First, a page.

In one of my recent writings, which you can find on our ArkaTech Website, I talked about my experience at the Arkansas State Fair and mentioned how I sang “When We Were Young” by Adele. This song, featured on Adele’s second studio album “25” and released on January 22 of 2015, features an emotional take on this idea of reminiscing about memories with someone beloved to you.
I have heard this song many times and have enjoyed it for a long time, but it has really hit me differently as of late and I wanted to try to describe how masterfully beautiful this composition is.
To establish context on what lens I am interpreting this song through, I was singing this song to an ex-best friend who I no longer have close contact with. It is truly hard to disconnect from someone after you’ve loved them so deeply and so hard, even if you know it is for the better. And with that context established, you can probably understand why this song does hit so deeply for me.
Musically, this song is classic. I do not think that a solid and minimal piano and strings ballad can ever truly be out of date or unlikeable. It is quite hard to mess up something as solid and simple as that type of music. When nailed perfectly, it’s very effective, and Adele knows how to do just that with her powerful yet beautiful vocals.
Lyrically, I adore this song completely because it accurately puts into words feelings that I couldn’t quite put into words myself. The whole piece is very centric on the romanticizing of memories and nostalgia with people you love & the relationships you share(or shared). You will begin to see that within further analysis.
Beginning with the first verse, “Everybody loves the things you do/From the way you talk to the way you move/Everybody here is watching you/’Cause you feel like home, you’re like a dream come true”
I don’t know if there is quite a better way to simply describe the experience of radically and fanatically loving somebody. Whenever I saw my ex-friend, I saw them as just this “it-person,” in a sense. He was everything I wanted to be, and I feel like he was just a person that could be universally adored. He was, in my eyes, truly an ideal.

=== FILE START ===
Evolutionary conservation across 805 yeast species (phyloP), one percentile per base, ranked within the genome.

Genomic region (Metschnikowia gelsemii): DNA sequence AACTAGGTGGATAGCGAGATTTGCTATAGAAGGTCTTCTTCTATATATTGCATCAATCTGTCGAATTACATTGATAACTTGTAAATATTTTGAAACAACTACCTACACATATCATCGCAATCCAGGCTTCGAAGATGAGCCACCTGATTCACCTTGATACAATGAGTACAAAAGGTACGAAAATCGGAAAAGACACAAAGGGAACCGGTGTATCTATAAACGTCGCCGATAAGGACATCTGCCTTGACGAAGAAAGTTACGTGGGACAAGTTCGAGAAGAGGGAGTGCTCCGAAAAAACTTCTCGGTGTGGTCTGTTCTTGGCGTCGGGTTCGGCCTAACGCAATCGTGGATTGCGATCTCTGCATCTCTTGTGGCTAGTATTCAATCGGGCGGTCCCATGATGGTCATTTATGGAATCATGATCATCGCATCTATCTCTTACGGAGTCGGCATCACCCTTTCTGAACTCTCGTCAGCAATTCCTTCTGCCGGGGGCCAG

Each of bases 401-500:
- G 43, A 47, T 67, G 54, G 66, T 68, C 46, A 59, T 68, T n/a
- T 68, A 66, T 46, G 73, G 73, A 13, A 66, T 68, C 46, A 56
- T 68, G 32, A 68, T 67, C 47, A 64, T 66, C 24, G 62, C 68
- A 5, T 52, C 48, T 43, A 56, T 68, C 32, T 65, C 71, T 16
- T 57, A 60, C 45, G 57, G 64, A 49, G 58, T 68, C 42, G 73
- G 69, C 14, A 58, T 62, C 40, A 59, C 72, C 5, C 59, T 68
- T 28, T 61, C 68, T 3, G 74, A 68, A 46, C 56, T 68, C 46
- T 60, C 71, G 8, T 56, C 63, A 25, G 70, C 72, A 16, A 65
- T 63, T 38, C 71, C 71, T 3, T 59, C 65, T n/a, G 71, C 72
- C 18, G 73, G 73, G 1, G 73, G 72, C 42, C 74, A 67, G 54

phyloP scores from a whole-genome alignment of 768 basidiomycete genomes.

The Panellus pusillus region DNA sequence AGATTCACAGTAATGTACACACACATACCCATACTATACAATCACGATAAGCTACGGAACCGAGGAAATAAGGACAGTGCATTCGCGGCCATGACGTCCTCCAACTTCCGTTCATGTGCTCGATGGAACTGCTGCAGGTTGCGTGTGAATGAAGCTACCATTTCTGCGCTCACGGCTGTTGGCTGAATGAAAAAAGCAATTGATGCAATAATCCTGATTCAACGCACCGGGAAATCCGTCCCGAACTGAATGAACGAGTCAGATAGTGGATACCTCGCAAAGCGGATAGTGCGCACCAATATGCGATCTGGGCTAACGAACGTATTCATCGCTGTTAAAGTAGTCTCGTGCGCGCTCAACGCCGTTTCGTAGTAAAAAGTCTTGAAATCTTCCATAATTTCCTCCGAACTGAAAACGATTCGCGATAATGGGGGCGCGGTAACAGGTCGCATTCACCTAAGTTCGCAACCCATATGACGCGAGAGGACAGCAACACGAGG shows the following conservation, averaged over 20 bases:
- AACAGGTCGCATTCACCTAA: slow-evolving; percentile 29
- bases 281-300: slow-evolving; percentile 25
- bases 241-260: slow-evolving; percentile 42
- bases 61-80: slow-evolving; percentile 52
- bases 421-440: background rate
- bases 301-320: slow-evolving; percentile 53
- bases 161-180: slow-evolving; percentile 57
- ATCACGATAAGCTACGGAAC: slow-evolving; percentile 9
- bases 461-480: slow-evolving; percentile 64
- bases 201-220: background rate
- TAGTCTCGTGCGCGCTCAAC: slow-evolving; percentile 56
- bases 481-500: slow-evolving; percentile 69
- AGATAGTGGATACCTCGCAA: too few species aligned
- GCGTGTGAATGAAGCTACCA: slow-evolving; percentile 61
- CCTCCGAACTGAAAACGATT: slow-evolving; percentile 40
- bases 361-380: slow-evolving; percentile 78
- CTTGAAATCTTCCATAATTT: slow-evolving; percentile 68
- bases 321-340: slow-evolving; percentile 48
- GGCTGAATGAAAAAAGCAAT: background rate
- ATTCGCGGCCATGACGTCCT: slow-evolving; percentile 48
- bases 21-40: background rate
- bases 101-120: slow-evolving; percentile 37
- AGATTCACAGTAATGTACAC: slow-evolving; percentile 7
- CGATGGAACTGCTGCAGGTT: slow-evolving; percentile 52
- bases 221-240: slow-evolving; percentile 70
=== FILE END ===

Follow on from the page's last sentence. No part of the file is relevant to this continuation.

Then, the whole idea of a person being home just destroys me emotionally because it’s such a specific feeling that is so rare and can’t be so easily achieved. My friend was truly a person who made others feel at home. I know that he made me feel at home when there were times I was completely out of my mind.
Then, we move on to the pre-chorus: “You look like a movie/You sound like a song/My God, this reminds me/Of when we were young”
I mean, wow… These lyrics are not anything super complex or incredibly verbose, but it is the beauty of the complexity that is found within the simplistic wording that wows me. There is so much implication behind the comparison of a person to a movie or a song.
I would like to think that this person is a “cult-classic,” in a sense. By comparing them to something as a movie or a song, they are something that is likely universally adored by many and it just adds to that quality of radically romanticizing experiences and relationships that I find myself so often doing.
I think that between the longing and romanticizing, there is also a beautiful desperation in these lyrics.
The latter half of the first verse says, “But if by chance you’re here alone/Can I have a moment before I go?/’Cause I’ve been by myself all night long/Hoping you’re someone I used to know”
And then we also see the second verse, “I was so scared to face my fears/Nobody told me that you’d be here/And I swear you’d moved overseas/That’s what you said when you left me”
It is so chilling to read and hear being sung. There is such a sense of longing but also fear as well. I love the messiness displayed in the emotions and the mix of both “I want you but I’m also afraid and want to stay away” is so accurate to real human emotion. I can say from first-hand experience, that it is nothing short of messy to miss somebody but also know you should not be around them.
I think that, for me, this song truly is just a longing cry for something that will be and never come, a longing cry for this person and for one moment to “photograph [them] in this light in case it is the last time.” It is a wish for closure and for a goodbye before all the change happens that, for me, never really got to come.
Pain does demand to be felt, but it is also a blessing to know and understand that there are ways to cope and ways to make tragedies a work of art. I do not think you ever stop missing or loving someone, but you just get used to it.
I will conclude with the beauty that is this bridge which is kind of the place where I’m in at the moment: “It’s hard to admit that everything just takes me back/To when you were there, to when you were there/And a part of me keeps holding on just in case it hasn’t gone/’Cause I still care, do you still care?”